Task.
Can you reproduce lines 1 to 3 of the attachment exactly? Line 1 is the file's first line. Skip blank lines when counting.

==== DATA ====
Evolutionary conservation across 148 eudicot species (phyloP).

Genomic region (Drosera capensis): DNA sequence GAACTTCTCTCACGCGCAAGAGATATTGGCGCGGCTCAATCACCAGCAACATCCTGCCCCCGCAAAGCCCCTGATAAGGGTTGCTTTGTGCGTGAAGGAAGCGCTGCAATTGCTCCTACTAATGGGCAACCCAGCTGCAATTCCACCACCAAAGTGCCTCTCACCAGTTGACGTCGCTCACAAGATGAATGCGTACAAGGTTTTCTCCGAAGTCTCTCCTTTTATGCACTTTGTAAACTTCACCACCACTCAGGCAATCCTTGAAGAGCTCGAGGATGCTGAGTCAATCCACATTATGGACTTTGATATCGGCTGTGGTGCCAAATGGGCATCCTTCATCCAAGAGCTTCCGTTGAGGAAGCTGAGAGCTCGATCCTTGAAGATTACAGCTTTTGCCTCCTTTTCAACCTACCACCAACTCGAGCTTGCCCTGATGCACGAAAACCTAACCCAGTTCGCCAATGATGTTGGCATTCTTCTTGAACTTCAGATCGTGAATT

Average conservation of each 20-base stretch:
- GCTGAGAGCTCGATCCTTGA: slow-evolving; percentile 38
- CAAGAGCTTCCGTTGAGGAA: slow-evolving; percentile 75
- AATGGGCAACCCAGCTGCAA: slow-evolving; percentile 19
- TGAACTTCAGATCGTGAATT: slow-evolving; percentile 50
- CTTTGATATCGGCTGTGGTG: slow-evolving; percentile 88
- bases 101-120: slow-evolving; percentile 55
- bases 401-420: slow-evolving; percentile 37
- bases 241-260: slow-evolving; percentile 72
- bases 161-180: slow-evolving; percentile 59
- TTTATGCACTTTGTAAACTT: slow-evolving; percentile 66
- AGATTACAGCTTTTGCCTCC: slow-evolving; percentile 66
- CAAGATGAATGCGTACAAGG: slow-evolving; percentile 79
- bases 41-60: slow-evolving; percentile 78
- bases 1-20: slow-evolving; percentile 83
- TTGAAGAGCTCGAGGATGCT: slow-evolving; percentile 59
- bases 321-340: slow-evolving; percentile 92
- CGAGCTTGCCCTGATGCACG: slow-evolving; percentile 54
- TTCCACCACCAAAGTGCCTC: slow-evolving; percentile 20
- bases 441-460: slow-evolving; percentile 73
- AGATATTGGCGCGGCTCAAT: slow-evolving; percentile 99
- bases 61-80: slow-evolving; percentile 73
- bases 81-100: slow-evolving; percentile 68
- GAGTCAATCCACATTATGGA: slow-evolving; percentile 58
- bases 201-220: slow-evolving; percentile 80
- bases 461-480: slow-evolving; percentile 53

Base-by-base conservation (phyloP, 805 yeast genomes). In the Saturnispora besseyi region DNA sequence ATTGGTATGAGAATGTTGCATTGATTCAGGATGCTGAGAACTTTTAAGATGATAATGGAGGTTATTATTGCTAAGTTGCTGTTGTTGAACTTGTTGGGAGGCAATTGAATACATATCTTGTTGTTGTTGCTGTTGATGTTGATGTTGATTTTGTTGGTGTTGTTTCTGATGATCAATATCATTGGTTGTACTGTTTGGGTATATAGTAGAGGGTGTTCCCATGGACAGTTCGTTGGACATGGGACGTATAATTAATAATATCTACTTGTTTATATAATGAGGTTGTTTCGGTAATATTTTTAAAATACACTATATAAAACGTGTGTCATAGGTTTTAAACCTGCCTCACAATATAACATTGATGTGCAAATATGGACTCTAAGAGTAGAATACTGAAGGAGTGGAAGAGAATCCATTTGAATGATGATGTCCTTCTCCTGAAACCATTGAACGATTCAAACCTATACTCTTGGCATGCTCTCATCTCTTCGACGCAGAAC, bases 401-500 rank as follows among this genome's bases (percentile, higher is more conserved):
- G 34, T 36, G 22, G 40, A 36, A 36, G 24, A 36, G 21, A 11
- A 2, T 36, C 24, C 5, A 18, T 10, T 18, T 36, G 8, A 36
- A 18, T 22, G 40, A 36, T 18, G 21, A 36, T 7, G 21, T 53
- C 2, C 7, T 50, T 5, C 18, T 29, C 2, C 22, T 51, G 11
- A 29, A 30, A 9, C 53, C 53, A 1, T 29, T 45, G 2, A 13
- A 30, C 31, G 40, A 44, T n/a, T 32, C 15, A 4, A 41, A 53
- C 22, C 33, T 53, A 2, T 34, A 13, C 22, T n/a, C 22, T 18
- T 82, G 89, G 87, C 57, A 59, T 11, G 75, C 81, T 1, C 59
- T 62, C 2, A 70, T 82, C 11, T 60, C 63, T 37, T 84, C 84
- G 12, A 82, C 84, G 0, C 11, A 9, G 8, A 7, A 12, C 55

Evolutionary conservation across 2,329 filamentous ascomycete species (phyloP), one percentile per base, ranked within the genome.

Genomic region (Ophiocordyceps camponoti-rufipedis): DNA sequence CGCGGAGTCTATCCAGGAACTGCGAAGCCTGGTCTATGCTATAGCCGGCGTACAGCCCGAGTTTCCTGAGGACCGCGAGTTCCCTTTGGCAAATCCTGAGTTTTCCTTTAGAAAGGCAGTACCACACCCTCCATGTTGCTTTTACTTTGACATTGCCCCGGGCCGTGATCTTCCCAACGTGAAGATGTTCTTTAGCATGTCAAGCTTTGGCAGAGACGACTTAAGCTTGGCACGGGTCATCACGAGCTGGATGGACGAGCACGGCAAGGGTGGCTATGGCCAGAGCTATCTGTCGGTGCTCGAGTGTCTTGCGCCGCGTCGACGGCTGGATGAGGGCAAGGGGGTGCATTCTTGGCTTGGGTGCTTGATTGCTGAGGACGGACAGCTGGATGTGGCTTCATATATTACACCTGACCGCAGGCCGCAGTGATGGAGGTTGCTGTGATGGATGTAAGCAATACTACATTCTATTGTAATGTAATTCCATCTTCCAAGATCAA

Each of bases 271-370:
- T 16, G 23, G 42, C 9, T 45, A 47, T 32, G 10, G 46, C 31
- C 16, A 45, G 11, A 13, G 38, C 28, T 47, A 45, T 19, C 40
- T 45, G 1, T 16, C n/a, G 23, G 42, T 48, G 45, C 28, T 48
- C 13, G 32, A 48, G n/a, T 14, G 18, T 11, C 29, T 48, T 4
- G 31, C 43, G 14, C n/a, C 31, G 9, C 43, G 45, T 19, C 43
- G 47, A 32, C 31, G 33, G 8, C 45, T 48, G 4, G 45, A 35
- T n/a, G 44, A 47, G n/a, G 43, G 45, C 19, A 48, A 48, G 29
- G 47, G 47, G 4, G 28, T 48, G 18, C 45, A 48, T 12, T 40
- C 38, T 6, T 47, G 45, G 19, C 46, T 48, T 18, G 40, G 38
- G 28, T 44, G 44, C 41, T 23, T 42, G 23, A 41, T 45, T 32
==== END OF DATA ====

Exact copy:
Evolutionary conservation across 148 eudicot species (phyloP).

Genomic region (Drosera capensis): DNA sequence GAACTTCTCTCACGCGCAAGAGATATTGGCGCGGCTCAATCACCAGCAACATCCTGCCCCCGCAAAGCCCCTGATAAGGGTTGCTTTGTGCGTGAAGGAAGCGCTGCAATTGCTCCTACTAATGGGCAACCCAGCTGCAATTCCACCACCAAAGTGCCTCTCACCAGTTGACGTCGCTCACAAGATGAATGCGTACAAGGTTTTCTCCGAAGTCTCTCCTTTTATGCACTTTGTAAACTTCACCACCACTCAGGCAATCCTTGAAGAGCTCGAGGATGCTGAGTCAATCCACATTATGGACTTTGATATCGGCTGTGGTGCCAAATGGGCATCCTTCATCCAAGAGCTTCCGTTGAGGAAGCTGAGAGCTCGATCCTTGAAGATTACAGCTTTTGCCTCCTTTTCAACCTACCACCAACTCGAGCTTGCCCTGATGCACGAAAACCTAACCCAGTTCGCCAATGATGTTGGCATTCTTCTTGAACTTCAGATCGTGAATT

Average conservation of each 20-base stretch: